Who Cares? No One

Hi there, I’m your reader. Thanks for the free content, but I just don’t care. This free content you’re publishing on your blog is worthless, because content about you is worthless to me.

Hello… is this thing on?

Selfish Blogging

We’re all selfish, aren’t we?

We love to talk about ourselves. We want to tell people how wonderful we are and blather on about how much they need us. We ramble incessantly about our achievements and our “adventures”. We’re all about us.

Want a tip? They don’t care about us. They care about themselves.

Let’s talk about you

For content to be effective, it has to be about “you” (as in them), not “me” (as in the blogger).

Most bloggers get this wrong, and every sentence (or almost) begins with “I.”

“I did this. I did that.”

They’re all “me, me, me.”

Don’t you hate it? Perfect strangers exhibiting their lives as if it’s meant to somehow mean something to someone living half a world away.

Yes, writing about your experiences can inspire and motivate others, but it can also be a huge mistake. It’s a balancing act that beginners should not attempt it.

Want a sure way to get people to read your blog?

Don’t talk at them; talk about them. People love to discuss themselves. They love hearing about themselves even more. They want to feel as if someone cares… someone who’s listening and acknowledging them.

People want to hear you hearing them.

You + Me = “We”

A good trick is to write your content as if you’re addressing readers directly, while focusing on their desires and needs. Don’t flatter your own ego by penning boastful descriptions of you and your life.

Show people you’re listening instead.

Write for the person on the other side of the ocean who happened to stumble upon your blog.

You understand them. You feel their pain. You know the suffering…and now you can offer the solution.

That’s where “we” comes in. Once you’ve established “you,” it’s easier to engage the reader and move into “we.”

Together, you and the reader become a team. Together, you’re solving the problem.

OK, now I’m listening.


17 thoughts on “Who Cares? No One

  1. I agree with this in some aspects, but if you’re a memoir blogger and your readers are interested in memoir, the “I” perspective is relevant. Personally, the “who cares” sentiment creeps in for me when I’m reading a blog and, like many, it comes off as self-improvement. Not that self-improvement or self-help blogs are bad. They aren’t. But the Internet is littered with self-help blogs. It’s an epidemic.

    It’s refreshing to read a personal “I” perspective from time to time. Different strokes for different folks.

    Liked by 10 people

    1. Agreed, Jeffrey! My blog is about me and the places I go and things that matter to me. I’m not here to tell people what to do but instead to tell them how I do it. This is spot on advice for someone offering how-to kind of posts but not for the story tellers among us. Thanks for speaking up!!!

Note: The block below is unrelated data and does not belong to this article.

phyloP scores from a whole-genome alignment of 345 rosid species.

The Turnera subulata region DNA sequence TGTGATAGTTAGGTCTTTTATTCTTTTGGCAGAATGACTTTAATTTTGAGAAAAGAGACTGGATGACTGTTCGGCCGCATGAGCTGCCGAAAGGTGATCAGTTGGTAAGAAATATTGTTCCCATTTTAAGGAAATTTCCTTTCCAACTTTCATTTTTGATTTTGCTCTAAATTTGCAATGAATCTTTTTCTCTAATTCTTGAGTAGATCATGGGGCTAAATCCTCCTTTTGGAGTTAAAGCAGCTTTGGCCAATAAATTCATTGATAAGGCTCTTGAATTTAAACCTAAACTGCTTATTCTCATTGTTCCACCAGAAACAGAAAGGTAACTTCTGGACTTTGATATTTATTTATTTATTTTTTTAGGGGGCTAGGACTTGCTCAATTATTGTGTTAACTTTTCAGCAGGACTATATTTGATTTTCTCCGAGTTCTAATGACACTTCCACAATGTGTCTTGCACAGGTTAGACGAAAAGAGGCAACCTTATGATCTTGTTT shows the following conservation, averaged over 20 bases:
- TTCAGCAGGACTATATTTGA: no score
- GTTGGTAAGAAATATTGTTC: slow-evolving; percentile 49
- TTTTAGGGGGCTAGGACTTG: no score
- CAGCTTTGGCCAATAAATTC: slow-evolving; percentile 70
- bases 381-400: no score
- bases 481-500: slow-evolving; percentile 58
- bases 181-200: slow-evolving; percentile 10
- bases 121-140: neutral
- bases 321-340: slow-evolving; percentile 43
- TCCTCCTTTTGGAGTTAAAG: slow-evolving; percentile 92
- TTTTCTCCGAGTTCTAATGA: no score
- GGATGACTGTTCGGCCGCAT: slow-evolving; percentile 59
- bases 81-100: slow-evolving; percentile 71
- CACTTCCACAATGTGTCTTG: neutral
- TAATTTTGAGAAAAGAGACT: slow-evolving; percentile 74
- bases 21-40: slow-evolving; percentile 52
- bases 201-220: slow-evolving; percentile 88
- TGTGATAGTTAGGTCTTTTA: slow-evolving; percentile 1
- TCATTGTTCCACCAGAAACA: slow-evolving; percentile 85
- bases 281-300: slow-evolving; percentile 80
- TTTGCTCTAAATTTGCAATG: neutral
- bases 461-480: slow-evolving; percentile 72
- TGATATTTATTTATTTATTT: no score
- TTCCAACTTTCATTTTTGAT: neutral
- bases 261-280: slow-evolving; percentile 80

Liked by 3 people

      1. I have a growing base and my stats are improving every day. Mostly people I know, which I really appreciate because it has provided opportunities for meaningful interactions offline that might not otherwise occur. Although, I guess you’re right – I don’t have a lot of snarky strangers following me…. 😉

        Liked by 2 people

    2. These were my thoughts as well, reading this post. The ‘I’ approach, when it comes to creative writing, can be very powerful. Done properly, writing creatively about yourself and your experiences, without becoming tastelessly self-absorbed, can open a conduit to other people’s emotions and experiences. People can feel you, and thus understand you. They might be able to unload some of their own pain by reading creative writing (in my case, since my writing is often emotionally painful), and thus your writing might not only be cathartic for you, but for others as well.
      A good artist must write/paint/compose from his or her own experience. Using the first person approach is not, by default, the worst method. This is a subtly that should have been mentioned in this well-intentioned post.

      Liked by 1 person

    1. Actually, I think people do care. But, I think it is a limited number of people. It is the people that can relate to you and feel they can learn something from your experience. The trick is to get a bigger audience engaged in what you have to say and learn something from that experience. So, I think you have to work harder to connect to your audience by making it about them. And by doing this you become a better blogger.

      Liked by 5 people

  2. Sooo true! This business of “we” is so important! I’m listening to Ben Sasse (author of “Them: Why We Hate Each Other…”) and what you suggest here is being reinforced with each sentence. We care about how we can heal and help one another. Thank you, Cristian, for your continued help. ❤️

    Liked by 2 people

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